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The Department's buildings are currently open for wet laboratory work only. We have carried out a comprehensive COVID-19 risk assessment process and have introduced a number of new measures to ensure the safety of our staff, including reduced building occupancy, strict social distancing, 'family'-based working, and increased cleaning and hygiene regimes. All staff who can work remotely will do so for the foreseeable future. Please continue to contact us by email until further notice.

Department of Biochemistry




The course aims to provide students with a basic understanding of:
  1. the molecular architecture of eukaryotic cells and organelles, including membrane structure and dynamics;
  2. the principles of bioenergetics and enzyme catalysis;
  3. the chemical nature of biological macromolecules, their three-dimensional construction, and the principles of molecular recognition;
  4. dietary requirements of man and selected domestic animals;
  5. the metabolism of dietary and endogenous carbohydrate, lipid, and protein;
  6. the principles and major mechanisms of metabolic control and of molecular signalling by hormones;
  7. the control of cell proliferation;
  8. how the DNA in a genome is organized, replicated, and repaired;
  9. how genetic information in the DNA is selectively expressed as functional proteins;
  10. how genes are transmitted between generations, and how and when errors can arise;
  11. how natural polymorphism and genetic variation can give rise to mutant genes, and how these genetic errors are inherited;
  12. how inherited genetic errors can cause both single gene and multifactorial diseases and the consequences of this inheritance for individuals and populations;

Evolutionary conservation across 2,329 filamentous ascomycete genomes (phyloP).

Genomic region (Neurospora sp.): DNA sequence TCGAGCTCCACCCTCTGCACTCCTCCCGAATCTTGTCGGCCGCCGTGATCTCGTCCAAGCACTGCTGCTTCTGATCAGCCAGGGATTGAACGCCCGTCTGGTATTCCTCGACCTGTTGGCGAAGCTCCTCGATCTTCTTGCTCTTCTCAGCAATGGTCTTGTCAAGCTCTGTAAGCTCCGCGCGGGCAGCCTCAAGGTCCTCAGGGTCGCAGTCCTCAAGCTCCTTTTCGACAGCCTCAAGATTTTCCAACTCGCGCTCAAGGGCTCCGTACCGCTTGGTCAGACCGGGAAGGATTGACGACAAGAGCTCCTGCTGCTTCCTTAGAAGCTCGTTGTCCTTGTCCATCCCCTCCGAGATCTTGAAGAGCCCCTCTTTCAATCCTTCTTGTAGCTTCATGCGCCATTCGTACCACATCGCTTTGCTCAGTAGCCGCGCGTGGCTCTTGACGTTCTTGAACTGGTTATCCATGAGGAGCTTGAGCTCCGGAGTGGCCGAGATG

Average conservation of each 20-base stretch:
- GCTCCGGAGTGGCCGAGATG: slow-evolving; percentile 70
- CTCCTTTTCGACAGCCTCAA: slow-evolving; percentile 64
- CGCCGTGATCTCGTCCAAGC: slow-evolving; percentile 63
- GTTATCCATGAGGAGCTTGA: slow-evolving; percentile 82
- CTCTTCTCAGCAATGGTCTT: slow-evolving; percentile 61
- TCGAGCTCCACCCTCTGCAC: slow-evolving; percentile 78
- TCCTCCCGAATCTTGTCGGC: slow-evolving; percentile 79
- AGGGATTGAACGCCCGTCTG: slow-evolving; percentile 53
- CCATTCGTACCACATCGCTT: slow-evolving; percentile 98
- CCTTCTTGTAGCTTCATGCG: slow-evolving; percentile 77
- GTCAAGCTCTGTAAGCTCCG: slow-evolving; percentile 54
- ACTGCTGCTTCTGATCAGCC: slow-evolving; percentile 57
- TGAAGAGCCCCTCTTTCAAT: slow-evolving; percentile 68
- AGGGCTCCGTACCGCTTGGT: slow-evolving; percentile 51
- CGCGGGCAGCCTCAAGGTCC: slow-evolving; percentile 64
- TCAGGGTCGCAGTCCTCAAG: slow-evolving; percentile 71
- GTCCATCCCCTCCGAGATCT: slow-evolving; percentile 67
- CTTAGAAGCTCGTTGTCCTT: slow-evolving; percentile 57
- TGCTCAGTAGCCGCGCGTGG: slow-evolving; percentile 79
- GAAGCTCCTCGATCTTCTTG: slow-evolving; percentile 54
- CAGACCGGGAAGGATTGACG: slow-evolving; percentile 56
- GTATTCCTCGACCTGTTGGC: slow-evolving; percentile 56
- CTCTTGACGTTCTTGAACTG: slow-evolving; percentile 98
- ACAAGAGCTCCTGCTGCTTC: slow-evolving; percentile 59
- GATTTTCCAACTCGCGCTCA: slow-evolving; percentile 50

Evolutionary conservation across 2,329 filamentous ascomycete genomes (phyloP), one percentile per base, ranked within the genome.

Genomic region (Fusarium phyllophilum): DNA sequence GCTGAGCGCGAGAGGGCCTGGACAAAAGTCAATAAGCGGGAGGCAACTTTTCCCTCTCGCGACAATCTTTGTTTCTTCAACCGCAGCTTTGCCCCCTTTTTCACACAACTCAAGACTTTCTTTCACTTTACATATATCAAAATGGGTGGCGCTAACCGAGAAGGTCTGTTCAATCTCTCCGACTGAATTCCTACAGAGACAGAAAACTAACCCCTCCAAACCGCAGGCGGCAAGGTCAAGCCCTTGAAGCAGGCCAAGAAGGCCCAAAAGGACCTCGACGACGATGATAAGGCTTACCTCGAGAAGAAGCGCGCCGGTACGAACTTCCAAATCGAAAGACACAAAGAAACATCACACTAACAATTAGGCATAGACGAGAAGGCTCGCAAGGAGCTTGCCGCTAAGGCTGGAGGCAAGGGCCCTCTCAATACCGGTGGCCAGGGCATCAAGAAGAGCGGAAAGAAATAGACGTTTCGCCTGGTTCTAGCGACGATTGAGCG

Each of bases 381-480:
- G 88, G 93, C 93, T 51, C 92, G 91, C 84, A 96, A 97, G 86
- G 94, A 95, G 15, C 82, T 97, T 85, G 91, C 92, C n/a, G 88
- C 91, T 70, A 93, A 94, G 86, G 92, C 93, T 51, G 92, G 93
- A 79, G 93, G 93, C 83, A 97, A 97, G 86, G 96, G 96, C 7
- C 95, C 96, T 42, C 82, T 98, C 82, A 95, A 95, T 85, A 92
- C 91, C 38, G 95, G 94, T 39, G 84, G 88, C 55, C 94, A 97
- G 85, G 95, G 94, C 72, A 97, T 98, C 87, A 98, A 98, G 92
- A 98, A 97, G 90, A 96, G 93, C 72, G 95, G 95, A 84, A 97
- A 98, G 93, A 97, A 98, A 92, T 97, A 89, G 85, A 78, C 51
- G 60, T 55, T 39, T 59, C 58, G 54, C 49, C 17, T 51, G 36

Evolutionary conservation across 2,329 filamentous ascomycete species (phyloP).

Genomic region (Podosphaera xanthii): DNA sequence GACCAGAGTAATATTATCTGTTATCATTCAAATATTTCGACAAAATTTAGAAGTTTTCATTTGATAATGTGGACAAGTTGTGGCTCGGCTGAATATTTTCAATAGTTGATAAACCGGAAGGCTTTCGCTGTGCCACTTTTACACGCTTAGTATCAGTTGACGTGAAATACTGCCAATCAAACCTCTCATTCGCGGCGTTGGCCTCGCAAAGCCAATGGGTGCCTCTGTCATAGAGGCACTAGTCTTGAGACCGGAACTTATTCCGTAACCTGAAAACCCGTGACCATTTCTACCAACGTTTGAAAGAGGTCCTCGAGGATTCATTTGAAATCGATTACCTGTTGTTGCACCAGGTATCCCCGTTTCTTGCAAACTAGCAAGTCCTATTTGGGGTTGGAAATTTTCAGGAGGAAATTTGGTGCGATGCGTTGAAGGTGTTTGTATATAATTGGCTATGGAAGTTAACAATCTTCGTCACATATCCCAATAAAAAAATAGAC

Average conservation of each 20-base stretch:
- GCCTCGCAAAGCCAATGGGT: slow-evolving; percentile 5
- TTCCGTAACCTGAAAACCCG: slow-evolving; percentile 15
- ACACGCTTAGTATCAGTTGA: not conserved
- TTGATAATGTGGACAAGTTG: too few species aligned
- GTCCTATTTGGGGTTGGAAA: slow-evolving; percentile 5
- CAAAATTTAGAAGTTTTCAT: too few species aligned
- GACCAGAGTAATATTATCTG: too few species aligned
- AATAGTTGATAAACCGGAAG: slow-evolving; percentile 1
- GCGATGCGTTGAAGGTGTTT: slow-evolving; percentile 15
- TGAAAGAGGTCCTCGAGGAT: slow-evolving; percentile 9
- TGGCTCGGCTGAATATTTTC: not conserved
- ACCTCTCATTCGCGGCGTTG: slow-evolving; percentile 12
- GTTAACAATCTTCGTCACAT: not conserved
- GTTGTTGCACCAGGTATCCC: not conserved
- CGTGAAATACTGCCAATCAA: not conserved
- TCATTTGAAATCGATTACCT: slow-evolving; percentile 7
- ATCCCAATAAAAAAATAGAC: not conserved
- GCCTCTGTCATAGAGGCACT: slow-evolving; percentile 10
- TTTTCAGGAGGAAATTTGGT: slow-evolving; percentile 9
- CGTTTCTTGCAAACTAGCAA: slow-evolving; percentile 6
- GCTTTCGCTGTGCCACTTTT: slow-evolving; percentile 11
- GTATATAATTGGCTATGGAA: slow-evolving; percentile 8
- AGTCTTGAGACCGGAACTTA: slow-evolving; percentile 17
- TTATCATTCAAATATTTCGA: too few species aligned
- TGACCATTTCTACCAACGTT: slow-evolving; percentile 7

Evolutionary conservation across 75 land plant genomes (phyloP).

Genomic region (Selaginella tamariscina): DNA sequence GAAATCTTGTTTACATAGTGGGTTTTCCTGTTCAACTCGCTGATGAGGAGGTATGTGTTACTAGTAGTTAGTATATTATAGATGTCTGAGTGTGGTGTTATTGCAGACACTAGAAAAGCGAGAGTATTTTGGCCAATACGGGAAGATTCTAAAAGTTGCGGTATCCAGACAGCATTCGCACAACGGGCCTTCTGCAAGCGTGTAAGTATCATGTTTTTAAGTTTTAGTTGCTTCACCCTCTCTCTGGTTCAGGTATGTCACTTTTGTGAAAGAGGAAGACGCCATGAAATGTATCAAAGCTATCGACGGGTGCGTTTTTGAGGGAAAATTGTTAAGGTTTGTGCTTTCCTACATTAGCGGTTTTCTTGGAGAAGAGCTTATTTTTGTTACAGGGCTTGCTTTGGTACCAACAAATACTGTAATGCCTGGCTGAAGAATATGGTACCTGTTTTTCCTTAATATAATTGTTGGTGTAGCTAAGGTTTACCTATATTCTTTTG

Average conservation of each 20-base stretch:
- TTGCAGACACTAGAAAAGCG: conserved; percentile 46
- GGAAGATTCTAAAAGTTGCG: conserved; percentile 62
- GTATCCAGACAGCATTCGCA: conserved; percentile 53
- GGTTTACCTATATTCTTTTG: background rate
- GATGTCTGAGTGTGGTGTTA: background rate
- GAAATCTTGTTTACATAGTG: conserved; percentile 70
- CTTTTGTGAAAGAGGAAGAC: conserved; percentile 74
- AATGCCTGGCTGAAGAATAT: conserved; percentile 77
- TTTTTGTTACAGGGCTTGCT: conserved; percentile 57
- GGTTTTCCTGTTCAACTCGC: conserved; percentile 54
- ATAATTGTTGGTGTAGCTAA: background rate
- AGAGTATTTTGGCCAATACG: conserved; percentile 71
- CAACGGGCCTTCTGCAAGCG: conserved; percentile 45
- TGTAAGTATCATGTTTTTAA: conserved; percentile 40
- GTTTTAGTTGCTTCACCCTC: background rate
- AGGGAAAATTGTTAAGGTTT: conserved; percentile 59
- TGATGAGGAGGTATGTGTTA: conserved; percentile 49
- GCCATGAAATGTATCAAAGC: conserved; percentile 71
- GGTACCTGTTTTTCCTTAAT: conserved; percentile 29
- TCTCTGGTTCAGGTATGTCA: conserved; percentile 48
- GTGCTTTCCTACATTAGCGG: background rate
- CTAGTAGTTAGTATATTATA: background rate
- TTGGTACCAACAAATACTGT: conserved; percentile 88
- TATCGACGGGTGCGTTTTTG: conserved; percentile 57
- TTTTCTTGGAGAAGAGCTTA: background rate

13. the tools used in molecular genetics, and their potential applications to medical and veterinary science;
  14. from their own laboratory practice, the experimental dimension of the molecular approach to biology;
  15. the significance for clinical and veterinary practice of the molecular approach to medical science;
  16. an awareness of the ethical aspects of molecular science.


By the end of the course, students should be able to:
  1. demonstrate knowledge and understanding of the molecular machinery of living cells;
  2. demonstrate knowledge and understanding of the principles that govern the structures of macromolecules and their participation in molecular recognition;
  3. demonstrate knowledge and understanding of the principles and basic mechanisms of metabolic control and molecular signalling;
  4. use basic laboratory skills and apparatus to obtain reproducible data from biochemical experiments;
  5. implement experimental protocols, and adapt them to plan and carry out simple investigations;
  6. analyse, interpret, and participate in reporting to their peers on the results of their laboratory experiments;
  7. participate in and report orally on team work investigations of problem-based assignments;
  8. build on their knowledge and understanding in tackling more advanced and specialised courses, and more widely to pursue independent, self-directed and critical learning.